• • •

COLLOCATIONS (for Meaning 1)

■ adjectives

▪ the right way

That’s not the right way to deal with the problem.

▪ the wrong way

There is a right way and a wrong way to do it.

▪ a good way

Parent and toddler groups are a good way to meet other mums.

▪ the best way

Doing the job is often regarded as the best way of learning the job.

▪ a different way

There are many different ways of borrowing money.

▪ a sure way

Improving your diet is the surest way to lower your risk of heart disease.

▪ a quick way

Wouldn’t just asking him be the quickest way to find out?

▪ an easy way

Here’s an easy way to cut up a mango.

■ verbs

▪ have a way

Do you have any way of finding out if that is true?

▪ find a way

We must find a way to help them.

▪ think of/devise a way

I have to think of a way to make some money.

■ phrases

▪ ways and means

We are discussing ways and means of bringing jobs to our area.

• • •

COLLOCATIONS (for Meaning 3)

■ adjectives

▪ the quickest way

She knew the quickest way to the hospital.

▪ the right way

Are you sure this is the right way?

▪ the wrong way

He had ended up going the wrong way down a one-way street.

■ verbs

▪ ask somebody the way

He asked me the way to the police station.

▪ tell somebody the way

Can you tell me the way to the nearest post office, please?

▪ show somebody the way

If you can show me the way, I’ll take you by car.

▪ know the way

Do you know the way to Birkleigh?

▪ lose your way

He lost his way in the fog.

▪ find your way

I managed to find my way home.

• • •

THESAURUS

■ a way of doing something

▪ way something you can do in order to achieve what you want or deal with a problem:

Visiting a country is a great way to learn a language.

|

a good way to lose weight

▪ method a way of doing something, especially one that a lot of people know about and use:

They still use traditional methods of farming.

|

modern teaching methods

|

Different research methods are used to gather data.

▪ approach a general way of dealing with a particular problem or situation, especially a way that has been carefully thought about:

We need a whole new approach to environmental issues.

|

There will be considerable advantages to adopting this approach.

▪ technique a way of doing something for which you need a skill that must be learned and practised:

I went to a class to learn relaxation techniques.

|

new surgical techniques

|

techniques for improving staff performance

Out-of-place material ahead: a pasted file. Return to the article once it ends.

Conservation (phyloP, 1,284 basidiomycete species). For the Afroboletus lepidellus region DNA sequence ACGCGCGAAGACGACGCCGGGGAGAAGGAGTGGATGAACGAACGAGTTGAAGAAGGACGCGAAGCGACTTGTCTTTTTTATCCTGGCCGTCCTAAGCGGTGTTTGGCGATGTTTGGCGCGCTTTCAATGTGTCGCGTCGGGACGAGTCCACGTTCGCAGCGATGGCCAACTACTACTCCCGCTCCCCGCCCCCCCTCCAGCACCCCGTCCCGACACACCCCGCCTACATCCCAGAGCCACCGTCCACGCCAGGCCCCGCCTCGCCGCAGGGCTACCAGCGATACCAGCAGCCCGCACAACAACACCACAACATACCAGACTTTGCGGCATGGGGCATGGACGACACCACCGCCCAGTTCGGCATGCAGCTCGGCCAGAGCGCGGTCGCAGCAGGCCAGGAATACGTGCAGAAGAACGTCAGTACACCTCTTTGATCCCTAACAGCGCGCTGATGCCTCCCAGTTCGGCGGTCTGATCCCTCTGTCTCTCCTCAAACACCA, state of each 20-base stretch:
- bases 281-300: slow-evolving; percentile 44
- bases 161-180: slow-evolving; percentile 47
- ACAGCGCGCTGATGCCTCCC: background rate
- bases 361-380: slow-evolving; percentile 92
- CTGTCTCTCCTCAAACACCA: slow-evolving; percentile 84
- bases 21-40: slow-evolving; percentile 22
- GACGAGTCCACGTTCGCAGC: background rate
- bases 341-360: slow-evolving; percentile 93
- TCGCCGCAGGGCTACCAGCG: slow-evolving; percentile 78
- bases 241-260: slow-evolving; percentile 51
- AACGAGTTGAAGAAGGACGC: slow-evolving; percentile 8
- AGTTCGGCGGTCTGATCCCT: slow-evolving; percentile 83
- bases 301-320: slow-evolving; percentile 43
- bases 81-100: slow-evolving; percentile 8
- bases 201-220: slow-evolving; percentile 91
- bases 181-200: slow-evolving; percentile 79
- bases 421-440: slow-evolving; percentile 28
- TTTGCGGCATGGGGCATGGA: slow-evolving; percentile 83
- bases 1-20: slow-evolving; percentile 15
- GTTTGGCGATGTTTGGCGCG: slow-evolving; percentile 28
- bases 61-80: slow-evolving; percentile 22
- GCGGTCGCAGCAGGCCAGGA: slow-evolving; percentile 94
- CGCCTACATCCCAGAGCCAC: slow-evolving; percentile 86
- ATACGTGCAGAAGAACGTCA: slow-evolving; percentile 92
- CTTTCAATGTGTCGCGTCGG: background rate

▪ strategy a carefully planned way to achieve something difficult or complicated that may take a long time:

They met to discuss the company’s business strategy.

|

the government’s long-term strategy for reducing crime

■ how to go to a place

▪ way the road, path, direction etc that you must take in order to get to a place:

Are you sure this is the right way to the sea?

|

Will you come with me? I don’t know the way.

▪ route a way from one place to another that people use regularly or that is shown on a map:

There are two routes we could take but this is the quickest one.

|

the overland trade route between Europe and China

▪ directions instructions on how to get to a place:

Let’s stop and ask someone for directions.

|

If you follow these directions you’ll have no problem finding the house.

▪ short cut a way of getting somewhere that is shorter than the usual way:

Let’s take a short cut across the field.

|

Taxi-drivers know all the short cuts.

▪ how to get to ... especially spoken used especially when you ask someone to tell you which is the right way:

Can you tell me how to get to Grand Central Station?

|

It was getting dark and I wasn’t sure how to get home.

II. way 2 S2 BrE AmE adverb

[ Word Family: noun : ↑ way , ↑ subway ; adverb : ↑ midway , ↑ way ; adjective : ↑ midway ]

1 . very far

way ahead/behind/out etc

The other cyclists were way behind.

She lives way out of town.

2 . by a large amount

way above/below/past etc

Her IQ is way above average.

way out

Your guess was way out (=completely incorrect) , he’s actually thirty-eight.

way back

We first met way back (=a long time ago) in the seventies.

way heavier/smarter/bigger etc (=much heavier etc)

The tickets were way more expensive than I thought.

3 . American English informal very:

I think she’s way cool, man.

Longman Dictionary of Contemporary English.      Longman - Словарь современного английского языка.